(Black Square Editions) $14
You begin a John Olson poem and you can't stop. This was a selling point. A person standing in a bookstore in Wallingford on a Friday, paging with interest and hesitation through a book of poetry, can't have any excuse to put the book down, or else he will. The person wants to put the book down, any person would: The world already contains so many poems, and so many of them are so bad, and can the small presses be trusted? Nevertheless, the bookseller, handing the person Olson's Free Stream Velocity, a book of prose poems, says, "Flip it open to any one of them and just start reading. See if you can put it down."
I opened it to page 41, to a prose poem called "Mahogany," which begins, "Everybody has thoughts but what are they?" That is a perfect opening--round, forward-falling, full of beginning. I turned to another piece. "When we ride in a car we become ghosts, indirect objects in a racket of trapezoids and string." And another. "Imagine a drapery opened for the first time, the view out the window, the smoking meat of a maniacal spider embroidered with morning...."
I bought the book.
The prose poems in Free Stream Velocity are like probes launched into a queer sky or the mind of a cautious animal--or, better yet, each poem, rather than being that probe, is the process of following that probe, which changes course and color as it moves. They are emotional inquiries, suspicious of science. They are often about the idea of an idea. Hell, I can't describe it, except that many of the pieces are a sequence of associations, one followed to the next, until the poet, as Gertrude Stein described it, is emptied of the feeling.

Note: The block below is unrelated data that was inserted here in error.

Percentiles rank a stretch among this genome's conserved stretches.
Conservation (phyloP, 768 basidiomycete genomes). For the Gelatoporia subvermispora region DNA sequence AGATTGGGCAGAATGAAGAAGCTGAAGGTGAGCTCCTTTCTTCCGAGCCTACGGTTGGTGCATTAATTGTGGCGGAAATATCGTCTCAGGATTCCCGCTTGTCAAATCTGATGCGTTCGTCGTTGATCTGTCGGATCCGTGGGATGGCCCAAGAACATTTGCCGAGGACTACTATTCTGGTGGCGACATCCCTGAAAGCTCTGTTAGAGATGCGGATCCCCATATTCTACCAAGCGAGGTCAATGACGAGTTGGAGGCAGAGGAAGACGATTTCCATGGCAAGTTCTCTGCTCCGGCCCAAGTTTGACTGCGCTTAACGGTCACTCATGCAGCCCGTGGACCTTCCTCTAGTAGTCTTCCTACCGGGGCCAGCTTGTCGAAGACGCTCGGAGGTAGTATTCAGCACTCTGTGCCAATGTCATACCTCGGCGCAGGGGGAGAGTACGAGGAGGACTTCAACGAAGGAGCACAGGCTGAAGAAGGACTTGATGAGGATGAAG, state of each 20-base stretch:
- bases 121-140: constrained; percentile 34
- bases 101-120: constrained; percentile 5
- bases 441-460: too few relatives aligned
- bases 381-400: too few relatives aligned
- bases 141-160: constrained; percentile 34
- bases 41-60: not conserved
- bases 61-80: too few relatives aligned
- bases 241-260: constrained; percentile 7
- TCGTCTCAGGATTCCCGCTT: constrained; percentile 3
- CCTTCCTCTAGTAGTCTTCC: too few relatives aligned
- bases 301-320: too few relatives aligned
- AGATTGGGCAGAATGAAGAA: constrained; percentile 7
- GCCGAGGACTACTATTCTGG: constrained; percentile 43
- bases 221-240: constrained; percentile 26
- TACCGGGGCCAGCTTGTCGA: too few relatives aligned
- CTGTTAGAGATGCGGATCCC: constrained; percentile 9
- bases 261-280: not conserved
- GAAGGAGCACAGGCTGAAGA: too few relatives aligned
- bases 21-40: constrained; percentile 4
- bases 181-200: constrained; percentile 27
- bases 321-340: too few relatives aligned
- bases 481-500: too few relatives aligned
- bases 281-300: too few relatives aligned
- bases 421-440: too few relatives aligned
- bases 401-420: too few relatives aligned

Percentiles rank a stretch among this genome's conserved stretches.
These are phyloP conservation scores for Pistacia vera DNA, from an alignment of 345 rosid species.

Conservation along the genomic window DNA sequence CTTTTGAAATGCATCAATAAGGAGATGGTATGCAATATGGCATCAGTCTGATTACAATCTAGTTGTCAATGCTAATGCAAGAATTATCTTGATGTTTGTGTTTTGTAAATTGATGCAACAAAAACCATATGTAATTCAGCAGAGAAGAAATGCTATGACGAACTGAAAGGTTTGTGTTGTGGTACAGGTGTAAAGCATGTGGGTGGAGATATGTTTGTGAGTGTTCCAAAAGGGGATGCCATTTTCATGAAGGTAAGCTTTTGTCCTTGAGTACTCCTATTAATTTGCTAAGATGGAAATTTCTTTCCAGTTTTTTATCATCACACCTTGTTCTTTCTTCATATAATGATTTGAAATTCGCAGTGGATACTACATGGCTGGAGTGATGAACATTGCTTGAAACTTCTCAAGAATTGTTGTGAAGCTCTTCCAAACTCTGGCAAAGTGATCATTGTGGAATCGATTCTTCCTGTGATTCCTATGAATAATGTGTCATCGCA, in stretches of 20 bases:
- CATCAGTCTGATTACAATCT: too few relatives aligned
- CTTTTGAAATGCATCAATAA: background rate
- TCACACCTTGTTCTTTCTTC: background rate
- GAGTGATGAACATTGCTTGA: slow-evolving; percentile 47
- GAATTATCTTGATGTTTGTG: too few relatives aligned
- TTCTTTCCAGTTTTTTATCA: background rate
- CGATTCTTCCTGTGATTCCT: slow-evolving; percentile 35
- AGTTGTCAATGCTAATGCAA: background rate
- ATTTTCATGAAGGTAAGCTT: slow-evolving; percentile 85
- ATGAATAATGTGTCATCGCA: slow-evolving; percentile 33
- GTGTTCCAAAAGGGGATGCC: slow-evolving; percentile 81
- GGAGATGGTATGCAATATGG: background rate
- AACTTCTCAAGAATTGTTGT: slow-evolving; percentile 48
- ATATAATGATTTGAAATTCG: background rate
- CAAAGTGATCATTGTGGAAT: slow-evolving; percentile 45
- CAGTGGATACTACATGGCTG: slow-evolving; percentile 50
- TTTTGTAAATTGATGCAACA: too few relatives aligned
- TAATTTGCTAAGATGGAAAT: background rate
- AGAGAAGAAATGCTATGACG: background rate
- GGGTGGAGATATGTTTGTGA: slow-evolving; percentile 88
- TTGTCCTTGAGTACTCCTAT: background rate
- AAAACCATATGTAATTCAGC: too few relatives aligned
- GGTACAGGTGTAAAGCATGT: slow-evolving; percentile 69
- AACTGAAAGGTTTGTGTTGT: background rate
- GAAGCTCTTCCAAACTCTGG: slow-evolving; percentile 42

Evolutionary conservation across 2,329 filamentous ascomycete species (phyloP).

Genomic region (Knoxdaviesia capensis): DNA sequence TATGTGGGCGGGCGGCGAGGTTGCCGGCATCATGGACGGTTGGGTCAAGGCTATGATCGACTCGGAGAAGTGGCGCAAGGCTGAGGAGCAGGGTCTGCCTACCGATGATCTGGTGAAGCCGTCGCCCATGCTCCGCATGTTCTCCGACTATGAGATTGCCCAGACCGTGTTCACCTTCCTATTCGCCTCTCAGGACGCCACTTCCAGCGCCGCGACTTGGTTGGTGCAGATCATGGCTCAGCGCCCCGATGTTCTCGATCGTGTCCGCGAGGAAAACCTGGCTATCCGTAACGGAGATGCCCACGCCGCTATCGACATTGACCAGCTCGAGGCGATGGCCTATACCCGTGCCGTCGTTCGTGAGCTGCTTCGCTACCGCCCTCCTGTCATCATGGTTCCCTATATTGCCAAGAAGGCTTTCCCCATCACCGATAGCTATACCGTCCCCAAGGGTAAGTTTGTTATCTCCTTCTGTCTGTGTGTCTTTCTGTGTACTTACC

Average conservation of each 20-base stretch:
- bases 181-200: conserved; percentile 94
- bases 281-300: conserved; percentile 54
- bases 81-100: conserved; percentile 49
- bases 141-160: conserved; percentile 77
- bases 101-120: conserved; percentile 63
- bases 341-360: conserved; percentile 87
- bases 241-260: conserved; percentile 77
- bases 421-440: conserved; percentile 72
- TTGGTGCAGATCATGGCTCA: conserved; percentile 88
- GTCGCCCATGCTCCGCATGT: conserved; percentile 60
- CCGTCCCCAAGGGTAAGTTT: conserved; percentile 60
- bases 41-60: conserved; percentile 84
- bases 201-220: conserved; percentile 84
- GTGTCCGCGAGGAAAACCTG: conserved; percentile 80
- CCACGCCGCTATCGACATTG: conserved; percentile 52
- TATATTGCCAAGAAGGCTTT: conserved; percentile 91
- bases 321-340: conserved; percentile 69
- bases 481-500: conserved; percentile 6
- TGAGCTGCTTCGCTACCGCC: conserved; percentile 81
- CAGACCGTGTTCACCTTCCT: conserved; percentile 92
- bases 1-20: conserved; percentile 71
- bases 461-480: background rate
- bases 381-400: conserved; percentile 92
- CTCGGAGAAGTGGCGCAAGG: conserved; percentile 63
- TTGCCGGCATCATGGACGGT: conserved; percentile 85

The feeling: You can't miss it in that earlier example, that "maniacal spider embroidered with morning"--a haunting, sickly feeling. There is, somehow, the feeling of aliveness in a line from a piece called, riskily enough, "Existence"--"Existence is ceremony: unison, streams of hair, banners in the wind, clashing swords and fireworks, a green current of birds dry as a photograph of lightning"--and the feeling is especially strong and weird in that last bit, that "green current of birds." Suggestive of biology, time, and unexpected order, the way the image is written seems like a syntactical accident: There are green currents in the Duwamish and green currents of vomit projecting from the mouth of the actress and green currents of currency spitting out of the minting machine, but a green current of birds? An odd image, and yet strong, trustworthy, since it conveys something--a feeling--that can't be reconciled or reduced.
A reader like me has a weakness for descriptions of the incongruous moment, and for incongruous phrases. Olson has a weakness for them, too--almost to a detriment. His poems are full of nouns strangely qualified--"raw violins," "unwitting proteins," "inevitable genitalia," "Marxist rope," "marble satellites," "an umbrella like a paragraph," "steamed parakeets," "a hatchery of bells"--and the absurdity of the adjective-noun pairings calls attention, by virtue of conflict, to the participating words. Still, there is an overload of these conflicted phrases in the book, and too much overlap. I liked "eloquent liquids" when I read it the first time, but then I found it again in the next poem, and elsewhere I found "liquid business," and I grew tired of hearing about the liquids. That sadly strung "raw violins" works, I think, but it deflates the power of "raw sonnets," which comes at the end of the collection. Same with "epic bananas" (wonderful, bizarre) in the third poem, and then, in the last poem, annoying, abusively, "epic alligator."